House Passes $3 Trillion HEROES Act to Provide More Coronavirus Relief

Senate will now consider the bill


The U.S. House of Representatives approved another coronavirus relief package, which would provide funds for state and local governments, hazard pay for front-line workers, expanded paid-leave benefits, and student-loan debt forgiveness. The Senate will now consider the bill, though it is not expected to pass in its current form.

The Health and Economic Recovery Omnibus Emergency Solutions Act (HEROES) Act is named for the heroes of the coronavirus pandemic—health care workers, first responders, teachers and "transit, food, sanitation and other essential workers who risk their lives to save lives and who could now lose their jobs," according to House Speaker Nancy Pelosi, D-Calif. She said the act focuses on three pillars:

  • Opening the economy safely and soon.
  • Honoring U.S. heroes.
  • Providing more money directly to individuals.

"We can all agree that we must open our economy as quickly as we can, but we must do so based on science and data," Pelosi said. "The key to opening the door is testing, tracing, treatment and social distancing."

Senate Republicans, however, vowed to block the HEROES Act. Sen. Mitch McConnell, R-Ky., called the bill "a Democratic wish list" that would allow for "sweeping changes to election laws" and funding for cannabis studies.

"Senate Republicans are preparing a major package of COVID-related liability reforms to foster economic recovery," McConnell said on Twitter. Proposals in the Senate highlight business immunity from coronavirus-related lawsuits, particularly as more employers make plans to open their worksites.

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HEROES Act Details

The Democrat-backed HEROES Act, H.R. 6800, includes a number of provisions that would impact the workplace. For instance, more nonprofits would be eligible for Paycheck Protection Program (PPP) loans, which offer relief to struggling small businesses that keep workers on payroll during the pandemic. Employers would be allowed to use PPP loans for longer than the currently approved eight-week period and would have until Dec. 31—rather than June 30—under loan forgiveness rules to rehire laid-off workers. More funds would also be available to small businesses through the Economic Injury Disaster Loan program.

Matthew Deffebach, an attorney with Haynes and Boone in Houston and Orange County, Calif., noted that employers should track the HEROES Act's proposed expansion of emergency paid-leave benefits.

The act would extend eligibility for paid sick leave and paid family and medical leave under the Families First Coronavirus Response Act (FFCRA) to workers at companies with 500 or more employees. More workers would be eligible to take Emergency Family and Medical Leave Act (EFMLA) leave, and the leave would be available for more reasons than just coronavirus-related childcare needs.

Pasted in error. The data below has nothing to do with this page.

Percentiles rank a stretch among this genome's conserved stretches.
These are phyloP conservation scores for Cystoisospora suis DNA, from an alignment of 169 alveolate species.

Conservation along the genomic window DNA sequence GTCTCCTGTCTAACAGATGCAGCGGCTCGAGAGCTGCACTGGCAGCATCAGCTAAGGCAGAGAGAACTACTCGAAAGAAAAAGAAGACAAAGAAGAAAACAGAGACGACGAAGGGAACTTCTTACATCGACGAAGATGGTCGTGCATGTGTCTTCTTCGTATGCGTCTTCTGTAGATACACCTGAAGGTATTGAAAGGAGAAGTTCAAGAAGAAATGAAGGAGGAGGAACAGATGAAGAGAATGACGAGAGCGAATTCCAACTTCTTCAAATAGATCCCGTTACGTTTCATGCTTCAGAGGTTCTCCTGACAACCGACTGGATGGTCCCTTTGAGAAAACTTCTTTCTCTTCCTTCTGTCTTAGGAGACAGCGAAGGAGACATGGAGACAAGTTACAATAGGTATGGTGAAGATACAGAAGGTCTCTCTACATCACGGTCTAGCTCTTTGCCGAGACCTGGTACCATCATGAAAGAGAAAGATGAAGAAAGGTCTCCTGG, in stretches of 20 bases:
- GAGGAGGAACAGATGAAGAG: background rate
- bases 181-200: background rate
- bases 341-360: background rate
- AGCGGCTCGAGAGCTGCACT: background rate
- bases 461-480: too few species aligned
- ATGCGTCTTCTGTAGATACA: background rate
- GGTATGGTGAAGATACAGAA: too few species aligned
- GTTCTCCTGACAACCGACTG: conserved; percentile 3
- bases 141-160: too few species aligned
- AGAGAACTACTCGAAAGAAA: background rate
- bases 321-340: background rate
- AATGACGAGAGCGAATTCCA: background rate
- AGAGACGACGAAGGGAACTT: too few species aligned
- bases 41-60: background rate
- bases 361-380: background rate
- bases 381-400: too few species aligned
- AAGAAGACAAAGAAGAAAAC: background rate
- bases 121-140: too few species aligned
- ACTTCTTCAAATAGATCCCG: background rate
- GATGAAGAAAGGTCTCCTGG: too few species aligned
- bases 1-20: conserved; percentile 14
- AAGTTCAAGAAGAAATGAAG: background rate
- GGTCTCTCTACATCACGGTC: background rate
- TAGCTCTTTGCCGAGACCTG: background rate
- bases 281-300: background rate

Under the HEROES Act, employers could be reimbursed by the federal government for offering hazard and incentive pay to certain essential workers, and the federal government's $600 weekly supplement to state unemployment benefits would continue until Jan. 31, 2021. The extra unemployment payments are currently set to expire on July 31. 

The bill contains several immigration-related provisions of interest to employers. Additionally, it would allocate billions in aid to states, local governments, territories and tribal authorities, and many individuals and families would be eligible for another round of direct payments.

"We all know that we must put more money in the pockets of the American people," Pelosi said. "Direct payments, unemployment insurance, rental and mortgage help, and food and student loan assistance, among other things, are essential to relieve the fear that many families are facing."

McConnell criticized the bill as including "tax hikes on small businesses, tax cuts for blue-state millionaires and taxpayer-funded diversity detectives for the pot industry."

Business Immunity

As more businesses make plans to reopen, lawmakers are split on whether to hold employers responsible for shielding workers from COVID-19. Some lawmakers want to protect employers from coronavirus-related lawsuits, but others are concerned such protection would lead to employers not taking proper steps to safeguard workers.

"Senate and House Republicans are united in our demand that health care workers, small businesses, and other Americans on the front lines of this fight must receive strong protections from frivolous lawsuits," said McConnell and Rep. Kevin McCarthy, R-Calif., in a joint statement.

Rep. Mike Turner, R-Ohio, has proposed the Employer and Employee COVID Protection Act, which would provide immunity from coronavirus lawsuits to employers that comply with state and federal laws on reopening. Employees who have health concerns would be able to request special accommodations from their employer and would remain eligible for unemployment benefits if returning to work is too risky.

"Many businesses are concerned about reopening due to the risk associated with being held liable if one of their employees contracts coronavirus after coming back to work," Turner said. "This bill is proactive and seeks to protect complying businesses and employees as we begin to restart the economy."

Democrat lawmakers, however, are concerned that granting businesses immunity from lawsuits would hurt workers. "At the time of this coronavirus challenge, especially now, we have every reason to protect our workers and our patients in all of this," Pelosi said during a press conference.

The HEROES Act would provide funds to the Occupational Safety and Health Administration "for worker protection and enforcement activities to prevent, prepare for, and respond to coronavirus" issues in the workplace. 



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